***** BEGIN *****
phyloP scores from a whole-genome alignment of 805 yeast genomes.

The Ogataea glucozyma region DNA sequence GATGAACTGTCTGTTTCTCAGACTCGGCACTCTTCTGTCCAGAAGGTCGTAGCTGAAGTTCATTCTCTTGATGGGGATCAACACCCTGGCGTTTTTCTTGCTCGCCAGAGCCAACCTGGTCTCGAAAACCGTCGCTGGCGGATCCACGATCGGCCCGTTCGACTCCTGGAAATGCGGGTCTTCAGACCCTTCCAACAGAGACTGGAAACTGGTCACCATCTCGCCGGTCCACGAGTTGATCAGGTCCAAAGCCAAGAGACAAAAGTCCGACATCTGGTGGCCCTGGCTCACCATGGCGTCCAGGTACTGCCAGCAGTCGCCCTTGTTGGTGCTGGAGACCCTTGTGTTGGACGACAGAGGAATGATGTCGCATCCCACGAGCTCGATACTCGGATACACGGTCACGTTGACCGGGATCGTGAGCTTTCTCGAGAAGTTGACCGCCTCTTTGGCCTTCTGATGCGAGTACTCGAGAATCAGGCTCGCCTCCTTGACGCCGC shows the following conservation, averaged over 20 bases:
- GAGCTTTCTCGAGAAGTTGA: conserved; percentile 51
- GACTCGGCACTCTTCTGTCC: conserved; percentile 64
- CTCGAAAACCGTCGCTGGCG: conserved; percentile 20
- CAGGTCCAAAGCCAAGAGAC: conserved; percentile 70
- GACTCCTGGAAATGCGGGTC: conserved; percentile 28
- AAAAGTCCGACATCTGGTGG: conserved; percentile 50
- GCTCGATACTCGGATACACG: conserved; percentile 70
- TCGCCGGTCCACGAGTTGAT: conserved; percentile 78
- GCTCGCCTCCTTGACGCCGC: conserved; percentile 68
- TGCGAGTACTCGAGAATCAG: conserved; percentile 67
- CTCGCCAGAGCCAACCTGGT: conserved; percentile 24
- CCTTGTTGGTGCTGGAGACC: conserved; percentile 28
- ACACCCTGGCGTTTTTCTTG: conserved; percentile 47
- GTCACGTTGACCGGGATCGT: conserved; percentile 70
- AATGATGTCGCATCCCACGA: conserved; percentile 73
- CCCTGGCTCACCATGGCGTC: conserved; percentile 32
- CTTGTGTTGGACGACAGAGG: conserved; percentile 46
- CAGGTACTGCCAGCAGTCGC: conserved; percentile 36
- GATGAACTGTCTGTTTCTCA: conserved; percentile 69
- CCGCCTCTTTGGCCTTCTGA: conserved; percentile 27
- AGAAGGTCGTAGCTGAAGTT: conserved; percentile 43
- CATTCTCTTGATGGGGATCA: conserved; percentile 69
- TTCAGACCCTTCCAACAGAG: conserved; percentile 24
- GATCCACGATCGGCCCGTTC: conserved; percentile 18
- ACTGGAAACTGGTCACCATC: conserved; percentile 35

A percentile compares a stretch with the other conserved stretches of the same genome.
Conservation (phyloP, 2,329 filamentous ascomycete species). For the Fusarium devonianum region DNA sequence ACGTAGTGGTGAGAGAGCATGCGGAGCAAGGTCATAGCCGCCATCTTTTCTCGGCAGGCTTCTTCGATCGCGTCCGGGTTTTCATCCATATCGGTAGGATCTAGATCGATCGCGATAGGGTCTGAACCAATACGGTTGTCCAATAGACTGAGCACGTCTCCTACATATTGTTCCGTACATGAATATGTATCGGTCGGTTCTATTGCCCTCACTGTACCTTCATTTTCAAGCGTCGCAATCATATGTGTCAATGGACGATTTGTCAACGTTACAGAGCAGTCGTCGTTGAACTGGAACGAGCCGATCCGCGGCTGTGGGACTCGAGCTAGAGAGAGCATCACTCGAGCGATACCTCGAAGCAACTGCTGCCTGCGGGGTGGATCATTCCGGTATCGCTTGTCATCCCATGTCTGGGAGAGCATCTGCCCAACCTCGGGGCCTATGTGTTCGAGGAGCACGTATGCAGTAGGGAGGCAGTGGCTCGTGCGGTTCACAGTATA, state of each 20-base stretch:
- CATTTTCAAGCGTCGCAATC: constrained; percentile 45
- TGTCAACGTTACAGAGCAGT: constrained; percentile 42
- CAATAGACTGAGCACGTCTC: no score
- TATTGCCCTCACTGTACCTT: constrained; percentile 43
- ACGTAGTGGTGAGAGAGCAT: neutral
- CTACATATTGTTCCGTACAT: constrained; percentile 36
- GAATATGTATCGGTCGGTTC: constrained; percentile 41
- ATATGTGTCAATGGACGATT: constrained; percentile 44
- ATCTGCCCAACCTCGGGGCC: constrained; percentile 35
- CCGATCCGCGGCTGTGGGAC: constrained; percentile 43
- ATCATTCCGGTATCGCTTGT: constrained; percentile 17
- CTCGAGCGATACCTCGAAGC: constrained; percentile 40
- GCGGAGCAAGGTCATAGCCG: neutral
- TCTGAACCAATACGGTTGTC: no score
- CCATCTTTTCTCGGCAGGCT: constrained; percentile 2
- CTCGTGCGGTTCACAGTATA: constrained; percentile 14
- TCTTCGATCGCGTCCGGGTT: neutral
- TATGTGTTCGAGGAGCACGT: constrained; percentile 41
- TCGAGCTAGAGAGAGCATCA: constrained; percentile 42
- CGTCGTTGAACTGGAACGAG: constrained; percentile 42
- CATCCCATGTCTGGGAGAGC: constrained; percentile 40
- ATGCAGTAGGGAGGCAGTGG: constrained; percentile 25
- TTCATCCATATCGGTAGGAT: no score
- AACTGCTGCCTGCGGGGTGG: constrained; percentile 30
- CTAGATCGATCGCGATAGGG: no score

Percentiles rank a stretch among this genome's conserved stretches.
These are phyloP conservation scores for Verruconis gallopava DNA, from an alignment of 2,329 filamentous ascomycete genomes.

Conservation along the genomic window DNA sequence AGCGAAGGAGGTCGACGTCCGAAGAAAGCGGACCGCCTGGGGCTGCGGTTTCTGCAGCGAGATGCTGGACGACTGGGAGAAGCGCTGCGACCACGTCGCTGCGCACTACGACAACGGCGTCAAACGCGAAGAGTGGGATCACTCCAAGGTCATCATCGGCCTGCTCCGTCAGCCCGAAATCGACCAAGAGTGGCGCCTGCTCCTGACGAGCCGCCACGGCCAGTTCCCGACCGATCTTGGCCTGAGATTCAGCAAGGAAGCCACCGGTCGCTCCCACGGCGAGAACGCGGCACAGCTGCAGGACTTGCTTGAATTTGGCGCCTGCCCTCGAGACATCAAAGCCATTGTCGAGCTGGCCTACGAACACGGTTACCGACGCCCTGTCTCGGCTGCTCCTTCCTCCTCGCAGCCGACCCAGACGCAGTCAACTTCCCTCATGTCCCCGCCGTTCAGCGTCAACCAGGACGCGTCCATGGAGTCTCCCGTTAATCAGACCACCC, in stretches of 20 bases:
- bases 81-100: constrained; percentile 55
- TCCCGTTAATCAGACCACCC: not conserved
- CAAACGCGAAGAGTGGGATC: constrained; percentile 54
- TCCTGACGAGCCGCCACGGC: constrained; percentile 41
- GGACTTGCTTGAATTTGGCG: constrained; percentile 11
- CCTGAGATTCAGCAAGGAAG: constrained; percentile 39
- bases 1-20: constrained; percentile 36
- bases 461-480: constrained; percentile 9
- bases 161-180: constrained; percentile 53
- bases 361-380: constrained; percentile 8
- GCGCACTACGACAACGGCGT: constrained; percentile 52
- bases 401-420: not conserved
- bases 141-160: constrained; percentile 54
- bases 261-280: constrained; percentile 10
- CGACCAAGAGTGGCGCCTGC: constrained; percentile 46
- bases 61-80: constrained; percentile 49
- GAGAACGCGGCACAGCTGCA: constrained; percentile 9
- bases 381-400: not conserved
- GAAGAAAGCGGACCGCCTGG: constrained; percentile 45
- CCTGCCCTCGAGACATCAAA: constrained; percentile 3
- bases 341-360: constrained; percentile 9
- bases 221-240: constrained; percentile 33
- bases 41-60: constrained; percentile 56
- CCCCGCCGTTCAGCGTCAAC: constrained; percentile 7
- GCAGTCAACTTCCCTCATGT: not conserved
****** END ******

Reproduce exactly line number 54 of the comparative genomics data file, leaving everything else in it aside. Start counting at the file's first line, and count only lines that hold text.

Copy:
- CTAGATCGATCGCGATAGGG: no score